Abiotic & Biotic Factors
Abiotic problems come in four major groups:-
- Planting failures - this is when seedlings fail to take because something went wrong when they were planted out such as poor plant quality to start with, bad handling or storage, poor site preparation, sub-standard planting technique, insufficient weed control or a combination of these.
- Site-related problems often involve water supply - too little or too much or at the wrong time - or nutrition problems due to the soil type such as Chlorosis, common on chalk or limestone soils. Particularly in plantations, nutrient deficiencies of nitrogen, phosphorous or potassium can cause problems, particularly with the foliage yellowing. Widespread use of fertilisers is uncommon in plantations in the UK.
- Damage due to chemicals can be from windborne pollution or acid rain, drift of herbicides from surrounding areas, poor use of agrochemicals within the forest itself, salt spray from the sea or from salt used on roads in winter.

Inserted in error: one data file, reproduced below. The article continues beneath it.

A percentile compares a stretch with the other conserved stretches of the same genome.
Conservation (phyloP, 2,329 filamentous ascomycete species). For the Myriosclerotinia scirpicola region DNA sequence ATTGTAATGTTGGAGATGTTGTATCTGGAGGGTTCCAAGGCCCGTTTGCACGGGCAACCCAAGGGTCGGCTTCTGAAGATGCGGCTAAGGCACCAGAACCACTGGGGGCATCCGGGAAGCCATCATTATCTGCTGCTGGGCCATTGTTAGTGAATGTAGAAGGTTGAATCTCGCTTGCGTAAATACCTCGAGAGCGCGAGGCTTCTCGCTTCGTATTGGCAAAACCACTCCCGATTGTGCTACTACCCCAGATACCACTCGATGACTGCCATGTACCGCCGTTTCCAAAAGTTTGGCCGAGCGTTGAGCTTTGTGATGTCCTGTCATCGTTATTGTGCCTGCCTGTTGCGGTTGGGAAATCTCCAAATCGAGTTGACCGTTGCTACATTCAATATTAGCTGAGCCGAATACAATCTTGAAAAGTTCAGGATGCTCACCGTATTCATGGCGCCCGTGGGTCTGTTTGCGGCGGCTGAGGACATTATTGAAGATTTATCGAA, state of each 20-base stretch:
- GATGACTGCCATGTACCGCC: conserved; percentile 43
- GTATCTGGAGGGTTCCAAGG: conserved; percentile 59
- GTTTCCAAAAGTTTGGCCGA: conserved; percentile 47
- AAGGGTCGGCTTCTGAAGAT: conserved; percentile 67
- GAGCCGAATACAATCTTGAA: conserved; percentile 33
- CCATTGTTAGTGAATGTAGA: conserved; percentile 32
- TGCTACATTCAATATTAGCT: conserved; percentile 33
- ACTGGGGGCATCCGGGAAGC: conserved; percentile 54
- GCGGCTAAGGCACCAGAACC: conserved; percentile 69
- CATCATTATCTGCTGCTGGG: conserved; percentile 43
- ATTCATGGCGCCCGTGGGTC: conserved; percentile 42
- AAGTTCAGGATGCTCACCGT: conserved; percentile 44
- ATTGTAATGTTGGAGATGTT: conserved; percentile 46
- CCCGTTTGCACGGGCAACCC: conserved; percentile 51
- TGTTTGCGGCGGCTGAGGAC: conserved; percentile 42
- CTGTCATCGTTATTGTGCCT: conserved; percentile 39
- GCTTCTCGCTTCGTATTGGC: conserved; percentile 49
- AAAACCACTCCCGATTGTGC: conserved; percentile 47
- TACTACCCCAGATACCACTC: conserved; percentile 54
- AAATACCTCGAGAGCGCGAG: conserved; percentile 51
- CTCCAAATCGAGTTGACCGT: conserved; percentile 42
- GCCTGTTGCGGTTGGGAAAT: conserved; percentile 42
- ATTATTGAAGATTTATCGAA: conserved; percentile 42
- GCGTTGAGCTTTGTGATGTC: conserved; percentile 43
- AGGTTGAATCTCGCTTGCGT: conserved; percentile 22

- The climatic elements can also damage trees. Wind can snap or blow them over; heavy wet snow fall can cause branches to snap; cold spells and particularly late frosts can kill young buds and leaves; lightning can score large trees from top to bottom; too much or too little water can have dire consequences; sun scorch may occur; and both ground and air pollution can take their toll.
Biotic factors include -
- damage caused by vertebrates (specifically mammals and birds);
- and by invertebrates (mainly insects and some other arthropods);
- a number of tree diseases are caused by some fungi, bacteria and viruses.
Some trees will always die in a wood or forest. Losses may reach an economically or ecologically unacceptable level to either the trees or the ground flora.
The fungi and micro-organisms that infect trees are often invisible to us until we see the visible symptoms - and by then it may be too late to cure. Sometimes more than one disease may be at work and the causes of problems are often complex and cumulative.